On 1 August 2011, Al Jazeera English began airing 23 hours a day in New York City as part of a sublet agreement with cable channel RISE, a former Spanish-language network, which is carried on WRNN-TV's DT2 subchannel (the other hours are used to meet FCC E/I and local programming guidelines). The network airs on Time Warner Cable on channel 92 and on Verizon FiOS on channel 481.
On 2 January 2013, Al Jazeera announced that it had acquired the U.S.-based cable TV channel Current TV for a reported $500 million. With this acquisition, Al Jazeera will launch a new channel, to be called Al Jazeera America, with a heavy dose of U.S. domestic news, to an estimated 40 million U.S. households—putting it in direct competition with CNN, MSNBC and Fox News Channel.
Current TV, founded by former U.S. Vice President Al Gore and businessman Joel Hyatt in 2006, made headlines in 2011 when it hired former MSNBC talk-show host Keith Olbermann, who moved his Countdown With Keith Olbermann program to Current TV—only to be fired a year later.
As with Al Jazeera's Arabic counterpart, the network has received criticism from having bias from several sides.
Al-Jazeera English has frequently been criticized for having an anti-American bias, although some commentators have asserted that this has been lessening over time.
Emmy award winning journalist Dave Marash, who served as a veteran correspondent for ABC's Nightline, resigned from his position as Washington anchor for Al Jazeera English in 2008. Marash cited "reflexive adversarial editorial stance" against Americans and "anti-American bias".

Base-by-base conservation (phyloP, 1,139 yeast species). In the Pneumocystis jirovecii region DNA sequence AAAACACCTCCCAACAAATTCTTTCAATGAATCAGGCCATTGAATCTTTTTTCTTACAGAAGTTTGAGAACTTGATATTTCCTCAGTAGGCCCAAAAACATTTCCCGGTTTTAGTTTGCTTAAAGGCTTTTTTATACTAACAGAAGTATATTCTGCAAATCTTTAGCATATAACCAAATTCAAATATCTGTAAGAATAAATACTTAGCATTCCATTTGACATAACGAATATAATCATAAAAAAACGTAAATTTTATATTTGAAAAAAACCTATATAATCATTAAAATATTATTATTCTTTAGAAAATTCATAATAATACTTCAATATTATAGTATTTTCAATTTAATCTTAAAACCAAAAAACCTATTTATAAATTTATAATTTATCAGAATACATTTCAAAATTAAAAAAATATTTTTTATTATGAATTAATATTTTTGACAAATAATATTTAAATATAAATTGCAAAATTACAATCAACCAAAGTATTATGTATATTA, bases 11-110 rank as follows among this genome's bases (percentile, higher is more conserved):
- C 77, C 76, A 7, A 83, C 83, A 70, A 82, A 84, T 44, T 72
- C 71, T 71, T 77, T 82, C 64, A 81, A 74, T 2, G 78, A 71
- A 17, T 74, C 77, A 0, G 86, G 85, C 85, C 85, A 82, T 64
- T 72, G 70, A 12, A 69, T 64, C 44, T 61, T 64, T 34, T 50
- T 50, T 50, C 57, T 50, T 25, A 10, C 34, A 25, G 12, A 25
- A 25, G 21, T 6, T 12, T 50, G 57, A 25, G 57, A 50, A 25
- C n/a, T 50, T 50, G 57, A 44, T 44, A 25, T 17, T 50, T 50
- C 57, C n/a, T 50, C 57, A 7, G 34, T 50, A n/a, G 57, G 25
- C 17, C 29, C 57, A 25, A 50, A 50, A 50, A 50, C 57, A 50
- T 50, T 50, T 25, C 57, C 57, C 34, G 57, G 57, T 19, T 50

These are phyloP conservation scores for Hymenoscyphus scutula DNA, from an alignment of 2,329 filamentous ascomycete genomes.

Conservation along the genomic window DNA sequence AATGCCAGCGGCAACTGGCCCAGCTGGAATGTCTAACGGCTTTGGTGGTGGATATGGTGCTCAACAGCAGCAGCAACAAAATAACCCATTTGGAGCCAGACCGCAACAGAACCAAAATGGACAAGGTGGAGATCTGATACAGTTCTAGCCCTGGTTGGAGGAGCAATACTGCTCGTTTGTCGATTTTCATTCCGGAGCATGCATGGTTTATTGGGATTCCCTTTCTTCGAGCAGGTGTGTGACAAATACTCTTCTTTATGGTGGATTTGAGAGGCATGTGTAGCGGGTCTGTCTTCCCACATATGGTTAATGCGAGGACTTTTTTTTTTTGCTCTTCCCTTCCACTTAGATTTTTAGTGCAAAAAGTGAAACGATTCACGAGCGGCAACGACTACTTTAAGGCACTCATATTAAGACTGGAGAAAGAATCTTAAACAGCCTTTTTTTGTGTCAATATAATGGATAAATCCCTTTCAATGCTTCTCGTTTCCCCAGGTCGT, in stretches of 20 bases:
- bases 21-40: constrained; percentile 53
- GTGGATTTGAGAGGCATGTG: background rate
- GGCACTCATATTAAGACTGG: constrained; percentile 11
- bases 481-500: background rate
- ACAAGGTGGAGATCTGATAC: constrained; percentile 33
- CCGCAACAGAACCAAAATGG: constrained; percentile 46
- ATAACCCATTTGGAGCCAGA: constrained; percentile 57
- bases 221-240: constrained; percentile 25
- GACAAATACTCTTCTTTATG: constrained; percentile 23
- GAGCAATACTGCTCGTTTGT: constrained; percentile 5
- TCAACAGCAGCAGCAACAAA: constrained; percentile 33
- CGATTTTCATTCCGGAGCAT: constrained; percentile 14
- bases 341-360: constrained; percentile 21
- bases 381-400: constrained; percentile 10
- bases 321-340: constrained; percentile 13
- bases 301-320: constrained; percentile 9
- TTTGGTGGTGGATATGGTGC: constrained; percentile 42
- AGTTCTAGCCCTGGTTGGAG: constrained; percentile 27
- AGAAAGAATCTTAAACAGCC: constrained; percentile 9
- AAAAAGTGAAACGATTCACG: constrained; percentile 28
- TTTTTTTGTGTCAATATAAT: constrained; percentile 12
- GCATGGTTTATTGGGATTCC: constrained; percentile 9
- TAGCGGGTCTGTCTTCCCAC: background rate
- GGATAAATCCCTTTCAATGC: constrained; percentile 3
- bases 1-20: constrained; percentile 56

It is often unclear whether recent discussions of anti-American bias at Al Jazeera are referring also to Al Jazeera English or only to Al Jazeera's Arabic-language channel. There are significant differences in tone between the English and Arabic-language channels. (According to bilingual Palestinian journalist Daoud Kuttab, "The English channel uses more neutral terminology; the Arab channel is much harsher.") An example of this is a 2011 claim by Bill O'Reilly that Al Jazeera is "anti-Semitic" and "anti-American" and a subsequent defense of Al Jazeera against these claims made by former Al Jazeera English anchor Dave Marash on the O'Reilly Factor. Another example concerns statements by former US Secretary of Defense Donald Rumsfeld, who in April 2004 denounced Al-Jazeera's Arabic-language coverage of the Iraq War as "vicious, inaccurate and inexcusable," but took a more conciliatory tone in a 2011 interview for Frost Over The World, Al Jazeera English's news and public affairs program hosted by David Frost, praising the network as "an important means of communication in the world."
On 12 October 2008, Al Jazeera English broadcast interviews with people attending a Sarah Palin United States presidential election rally in St. Clairsville, Ohio, with interviewees making comments about Barack Obama such as "he regards white people as trash" and "I'm afraid if he wins, the blacks will take over". The report received over 2 million views on YouTube Following this the Washington Post ran an op-ed, claiming the news channel was deliberately encouraging "anti-American sentiment overseas", which was criticized by Al Jazeera as "a gratuitous and uninformed shot at Al Jazeera's motives", as the report was just one of "hundreds of hours of diverse coverage". Criticism of an Anti-American bias has been dwindling as their coverage of the Arab Spring received wide acclaim and calls for the network to be added to U.S. television.
Subsequent endeavours have been seen as tests by Al Jazeera to see whether it can get rid of the hostility Americans feel toward it. One example was a day's worth of special coverage marking the 10th anniversary of the terrorist attacks of 11 September 2001. Al Jazeera has also launched The Stream, a show based in Washington D.C. that discusses social media, which targets an American audience. On 2 January 2013, Al Jazeera purchased the American channel Current TV, which it plans to rebrand as "Al Jazeera America".